Turned Tables

Here’s How Dining Changed Across Grub Street USA in 2012

Ramen: no longer only big in Japan.
Ramen: no longer only big in Japan. Photo: Jakob N. Layman/Time Out New York

New York critic Adam Platt’s Where to Eat 2013, which is on newsstands this week, breaks down some 60 clutch recommendations based on the thousands of restaurant meals Platt has eaten and the emerging trends — like the sudden flourish of small Italian places and resurgence of old-school French — he’s noticed along the way. While we look forward to the New Year, we figured it’d be an ideal time to take one good look at how dining changed everywhere else in 2012.

Grub Street Chicago has come up with six ways the city’s scene moved forward, including the boomlet of enormous restaurants like Del Frisco’s and the emergence of “ice chefs,” guys with immaculate carving abilities who typically have more cubes than Ernő Rubik. Also, Jewish comfort food is having a moment.

Restaurant critics playing musical chairs and tinkering with the ratings systems in L.A. made Grub Street Los Angeles’s list, as did the sudden appearance of vending machines selling everything from caviar to cupcakes. The foie gras ban happened, and elsewhere, seafood shacks opened everywhere on the half-shell. It’s been a banner year for new, dish-specific Japanese shops and stalls selling soba, katsu, tempura donburi, and tsukemen.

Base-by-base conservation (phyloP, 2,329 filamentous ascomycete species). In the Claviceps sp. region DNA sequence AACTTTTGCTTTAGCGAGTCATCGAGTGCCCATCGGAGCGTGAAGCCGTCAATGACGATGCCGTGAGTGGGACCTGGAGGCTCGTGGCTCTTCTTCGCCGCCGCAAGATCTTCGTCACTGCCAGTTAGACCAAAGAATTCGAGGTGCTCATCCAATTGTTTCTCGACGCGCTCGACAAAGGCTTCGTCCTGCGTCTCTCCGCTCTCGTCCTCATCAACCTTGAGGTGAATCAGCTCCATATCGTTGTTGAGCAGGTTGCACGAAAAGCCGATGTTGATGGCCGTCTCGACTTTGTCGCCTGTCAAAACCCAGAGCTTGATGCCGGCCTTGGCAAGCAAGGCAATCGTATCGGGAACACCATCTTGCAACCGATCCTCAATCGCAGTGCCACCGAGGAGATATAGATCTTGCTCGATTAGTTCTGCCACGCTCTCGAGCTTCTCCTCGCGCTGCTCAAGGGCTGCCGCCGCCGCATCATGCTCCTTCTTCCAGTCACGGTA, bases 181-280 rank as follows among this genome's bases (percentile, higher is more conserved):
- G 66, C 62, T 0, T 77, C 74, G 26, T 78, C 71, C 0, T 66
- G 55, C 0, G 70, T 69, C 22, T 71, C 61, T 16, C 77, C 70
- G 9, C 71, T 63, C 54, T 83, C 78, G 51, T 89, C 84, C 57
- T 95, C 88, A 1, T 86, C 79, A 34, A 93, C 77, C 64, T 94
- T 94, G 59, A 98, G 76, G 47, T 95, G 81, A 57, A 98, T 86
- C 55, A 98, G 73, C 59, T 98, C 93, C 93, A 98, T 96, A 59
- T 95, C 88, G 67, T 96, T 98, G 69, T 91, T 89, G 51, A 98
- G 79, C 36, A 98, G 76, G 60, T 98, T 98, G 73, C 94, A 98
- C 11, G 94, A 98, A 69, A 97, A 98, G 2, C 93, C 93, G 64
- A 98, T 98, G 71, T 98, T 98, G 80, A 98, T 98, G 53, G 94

There was also a spate (or, perhaps, a spat) of oyster bars on the East Coast, Grub Street Boston notes. Ramen-mania drove ordinary citizens to the brink of nervous breakdowns, the Seaport continued to attract a lot of top-notch talent to big-budget projects, several historic spaces got new touches, and many of the city’s most venerable chefs (Tim Wiechmann! Ana Sortun!) are working on new projects.

Grub Street Philadelphia regrets to inform you that the iconic cheesesteak has “fallen from grace.” It’s raining ramen, however, and Le Bec Fin’s “reboot” signifies that fine dining isn’t quite dead. The Fin isn’t the only success story: As better restaurants are spreading out, dining in the suburbs is going swimmingly.

Chef-innovators continue to ferment and cure everything, Grub Street San Francisco notes, dry-aging in full swing. At Saison, for example, you can choose between “32-day dry-aged pigeon, 70-day dry-aged pigeon, 68-day lamb, seven-day aged fish, 80-day aged tuna belly, and tuna ham.” Orange wines are on ice; chefs like Daniel Patterson are pushing meat to the side of the plate in favor of glorifying vegetables like celtuce; and as Mission Chinese Food made its way to New York, the debate raged on about what makes food authentic when it comes to ethnic ingredients and accusations of cultural appropriation. At the very least, the word fusion seems to be on its way out of circulation, and we might as well all drink to that.

10 Ways Dining Changed in L.A. in 2012 [Grub Street Los Angeles]
Six Ways Dining in Chicago Changed In 2012 [Grub Street Chicago]
Six Succulent Ways Dining in Boston Changed in 2012 [Grub Street Boston]
Five Ways Dining Changed in Philadelphia in 2012 [Grub Street Philadelphia]
Ten Ways Dining in S.F. Changed in 2012 [Grub Street San Francisco]
Related: Here Is Adam Platt’s ‘Where to Eat 2013’

Here’s How Dining Changed Across Grub Street USA in 2012